Last century’s epidemics far more deadly than 21st century’s

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PARIS– Before the emergence late last year of the novel coronavirus, which has now killed more than 100,000 people, the 21st century’s epidemics had been far less deadly than the pandemics of the previous century.

Here are the major epidemics of the last two centuries, starting with the most recent: The deadliest epidemic of the hemorrhagic fever Ebola broke out in West Africa in December 2013 and lasted more than two years, killing more than 11,300 people, mainly in Guinea, Liberia and Sierra Leone.

Health workers embrace whilst putting on their personal protective equipment (PPE) before heading into the red zone at a newly build MSF (Doctors Without Borders) supported ebola treatment centre (ETC) on November 7, 2018 in Bunia, Democratic Republic of the Congo. (File/AFP)


First identified in 1976, Ebola is less contagious than other viral diseases, but is particularly lethal, killing around 50 percent of cases.

The virus re-emerged in August 2018 in the eastern Democratic Republic of Congo where it has so far killed more than 2,200. On April 10, 2020 a new case was reported, just three days before a deadline that would have marked the official end to the epidemic.

Microscopic view of Ebola Virus. (Shutterstock)


The World Health Organization (WHO) says 18,500 people died of “Swine flu,” or H1N1, which was first uncovered in Mexico and the United States in March 2009.

The Lancet medical review, however, puts the toll at between 151,700 and 575,400.

The pandemic alert was launched on June 11, 2009 and lifted on August 10, 2010 but the virus turned out to be not as deadly as first feared.

Vaccines were rushed out, but in hindsight, the West, particularly Europe, and the WHO were criticized for overreacting at a time when annual influenza epidemics every year kill between 250,000 and 500,000 people, according to the Geneva-based UN health agency.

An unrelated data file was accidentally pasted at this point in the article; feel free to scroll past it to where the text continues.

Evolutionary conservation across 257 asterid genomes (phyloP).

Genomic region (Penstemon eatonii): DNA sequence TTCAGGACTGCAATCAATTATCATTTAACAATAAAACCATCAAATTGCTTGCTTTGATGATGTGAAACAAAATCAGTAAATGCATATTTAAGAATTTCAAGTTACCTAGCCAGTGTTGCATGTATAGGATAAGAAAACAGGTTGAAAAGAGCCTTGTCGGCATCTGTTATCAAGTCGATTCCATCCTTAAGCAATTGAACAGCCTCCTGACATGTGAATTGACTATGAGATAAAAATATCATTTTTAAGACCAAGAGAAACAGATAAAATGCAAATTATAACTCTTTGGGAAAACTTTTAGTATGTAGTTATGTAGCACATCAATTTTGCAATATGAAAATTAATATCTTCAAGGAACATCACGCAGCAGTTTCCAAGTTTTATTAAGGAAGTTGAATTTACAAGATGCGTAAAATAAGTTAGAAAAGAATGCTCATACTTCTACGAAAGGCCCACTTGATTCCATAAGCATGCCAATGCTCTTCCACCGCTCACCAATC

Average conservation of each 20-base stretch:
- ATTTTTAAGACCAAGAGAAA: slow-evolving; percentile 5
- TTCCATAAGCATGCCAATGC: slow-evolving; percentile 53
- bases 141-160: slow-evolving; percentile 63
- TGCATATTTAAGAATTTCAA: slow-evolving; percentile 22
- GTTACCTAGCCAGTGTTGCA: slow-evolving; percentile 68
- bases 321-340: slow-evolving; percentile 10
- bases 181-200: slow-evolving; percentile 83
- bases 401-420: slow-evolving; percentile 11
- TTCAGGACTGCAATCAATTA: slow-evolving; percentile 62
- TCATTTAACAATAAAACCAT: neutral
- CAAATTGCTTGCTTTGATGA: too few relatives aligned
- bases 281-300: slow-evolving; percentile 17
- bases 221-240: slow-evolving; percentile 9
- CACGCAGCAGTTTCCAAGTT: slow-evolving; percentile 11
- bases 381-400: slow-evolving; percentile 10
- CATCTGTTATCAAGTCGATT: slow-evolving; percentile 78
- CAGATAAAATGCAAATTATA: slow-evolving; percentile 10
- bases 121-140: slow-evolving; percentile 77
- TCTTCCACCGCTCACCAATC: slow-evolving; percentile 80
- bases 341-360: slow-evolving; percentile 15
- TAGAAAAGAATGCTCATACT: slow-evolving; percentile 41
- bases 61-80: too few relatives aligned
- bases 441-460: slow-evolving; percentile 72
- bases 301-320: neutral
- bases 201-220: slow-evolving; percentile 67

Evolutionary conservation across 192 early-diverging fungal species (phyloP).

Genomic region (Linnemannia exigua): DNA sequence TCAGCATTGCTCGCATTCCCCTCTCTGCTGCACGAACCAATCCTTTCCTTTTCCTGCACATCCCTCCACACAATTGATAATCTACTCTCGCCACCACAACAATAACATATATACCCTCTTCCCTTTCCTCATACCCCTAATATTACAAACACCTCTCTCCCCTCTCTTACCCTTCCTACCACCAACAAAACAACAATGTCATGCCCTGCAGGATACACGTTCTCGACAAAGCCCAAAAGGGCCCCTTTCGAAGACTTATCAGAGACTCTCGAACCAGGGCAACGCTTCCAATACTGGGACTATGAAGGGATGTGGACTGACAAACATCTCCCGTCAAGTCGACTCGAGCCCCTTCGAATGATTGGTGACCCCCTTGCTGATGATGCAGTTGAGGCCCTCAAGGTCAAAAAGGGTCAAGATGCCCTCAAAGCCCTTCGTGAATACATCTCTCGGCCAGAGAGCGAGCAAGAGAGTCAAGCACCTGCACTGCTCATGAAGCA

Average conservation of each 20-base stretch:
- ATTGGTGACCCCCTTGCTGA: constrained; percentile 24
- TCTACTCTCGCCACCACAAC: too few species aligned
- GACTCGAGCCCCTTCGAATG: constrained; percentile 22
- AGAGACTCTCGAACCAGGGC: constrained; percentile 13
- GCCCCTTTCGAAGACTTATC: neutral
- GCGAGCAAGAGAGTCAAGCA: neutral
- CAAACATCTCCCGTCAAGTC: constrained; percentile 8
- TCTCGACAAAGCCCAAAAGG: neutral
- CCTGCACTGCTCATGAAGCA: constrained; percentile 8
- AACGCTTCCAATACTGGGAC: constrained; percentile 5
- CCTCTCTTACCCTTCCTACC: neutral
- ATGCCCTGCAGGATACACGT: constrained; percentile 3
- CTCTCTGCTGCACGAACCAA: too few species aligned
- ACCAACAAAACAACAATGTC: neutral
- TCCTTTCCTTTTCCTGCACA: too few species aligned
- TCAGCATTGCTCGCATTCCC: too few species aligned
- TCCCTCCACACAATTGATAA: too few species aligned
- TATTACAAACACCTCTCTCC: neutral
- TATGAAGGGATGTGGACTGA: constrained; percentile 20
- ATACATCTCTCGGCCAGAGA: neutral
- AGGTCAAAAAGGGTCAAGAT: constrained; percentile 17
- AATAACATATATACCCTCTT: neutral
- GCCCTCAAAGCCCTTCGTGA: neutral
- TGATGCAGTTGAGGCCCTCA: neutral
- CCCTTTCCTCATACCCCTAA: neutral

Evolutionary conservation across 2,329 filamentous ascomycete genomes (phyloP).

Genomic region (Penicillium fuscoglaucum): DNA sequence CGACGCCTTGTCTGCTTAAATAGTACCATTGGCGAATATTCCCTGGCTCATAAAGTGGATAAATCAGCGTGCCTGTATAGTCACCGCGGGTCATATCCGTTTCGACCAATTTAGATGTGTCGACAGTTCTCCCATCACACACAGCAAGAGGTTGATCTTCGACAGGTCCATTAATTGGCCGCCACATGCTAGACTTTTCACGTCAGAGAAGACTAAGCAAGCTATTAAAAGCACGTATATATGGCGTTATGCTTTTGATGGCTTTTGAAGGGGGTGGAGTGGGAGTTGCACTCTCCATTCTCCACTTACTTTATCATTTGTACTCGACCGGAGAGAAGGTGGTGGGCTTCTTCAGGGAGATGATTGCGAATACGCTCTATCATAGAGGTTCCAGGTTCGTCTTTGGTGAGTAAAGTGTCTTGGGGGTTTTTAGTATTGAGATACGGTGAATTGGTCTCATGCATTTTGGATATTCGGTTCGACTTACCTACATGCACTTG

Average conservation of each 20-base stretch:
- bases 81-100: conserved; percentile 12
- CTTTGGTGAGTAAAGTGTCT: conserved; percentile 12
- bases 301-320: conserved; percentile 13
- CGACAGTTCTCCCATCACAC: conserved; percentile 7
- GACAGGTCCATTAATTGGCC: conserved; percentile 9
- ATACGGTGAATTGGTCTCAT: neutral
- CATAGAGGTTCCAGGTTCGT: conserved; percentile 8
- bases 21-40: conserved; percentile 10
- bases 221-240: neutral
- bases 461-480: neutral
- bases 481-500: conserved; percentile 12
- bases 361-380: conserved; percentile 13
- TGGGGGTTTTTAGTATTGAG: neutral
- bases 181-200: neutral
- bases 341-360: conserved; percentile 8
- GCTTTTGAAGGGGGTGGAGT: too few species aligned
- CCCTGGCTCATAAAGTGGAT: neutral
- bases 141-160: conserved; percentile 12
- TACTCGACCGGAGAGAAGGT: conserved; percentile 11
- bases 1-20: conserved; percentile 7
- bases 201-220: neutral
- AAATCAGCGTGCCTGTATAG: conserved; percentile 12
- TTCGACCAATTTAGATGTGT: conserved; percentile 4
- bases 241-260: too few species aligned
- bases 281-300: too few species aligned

A group of people formerly under quarantine from swine flu leave a holiday centre turned into quarantine center in Hong Kong on May 7, 2009. (File/AFP)


The deadly H5N1 strain of bird flu killed more than 400 people, mainly in Southeast Asia, after appearing in 2003. It first ravaged poultry farms in Hong Kong, before being transmitted to humans. The WHO declared a global health emergency, but the toll remained limited.

This colorized negative stained transmission electron micrograph of the swine flu virus. (Shutterstock)


Severe Acute Respiratory Syndrome first emerged in southern China in November 2002 before sparking a health crisis in mid-2003, in particular traumatising Asia.

It killed 774 people, four fifths of whom were in China and Hong Kong. It was transmitted to humans from horseshoe bats, eventually spreading to around 30 countries. It had a mortality rate of 9.5 percent.

AIDS is by far the most deadly epidemic of modern times: according to UNAIDS some 32 million people around the world have died of the disease which affects the immune system and leaves people vulnerable to opportunistic infections.

Today around 24.5 million people have access to retroviral drugs which, when taken regularly, efficiently stop the illness in its tracks and heavily reduce the risk of contamination.

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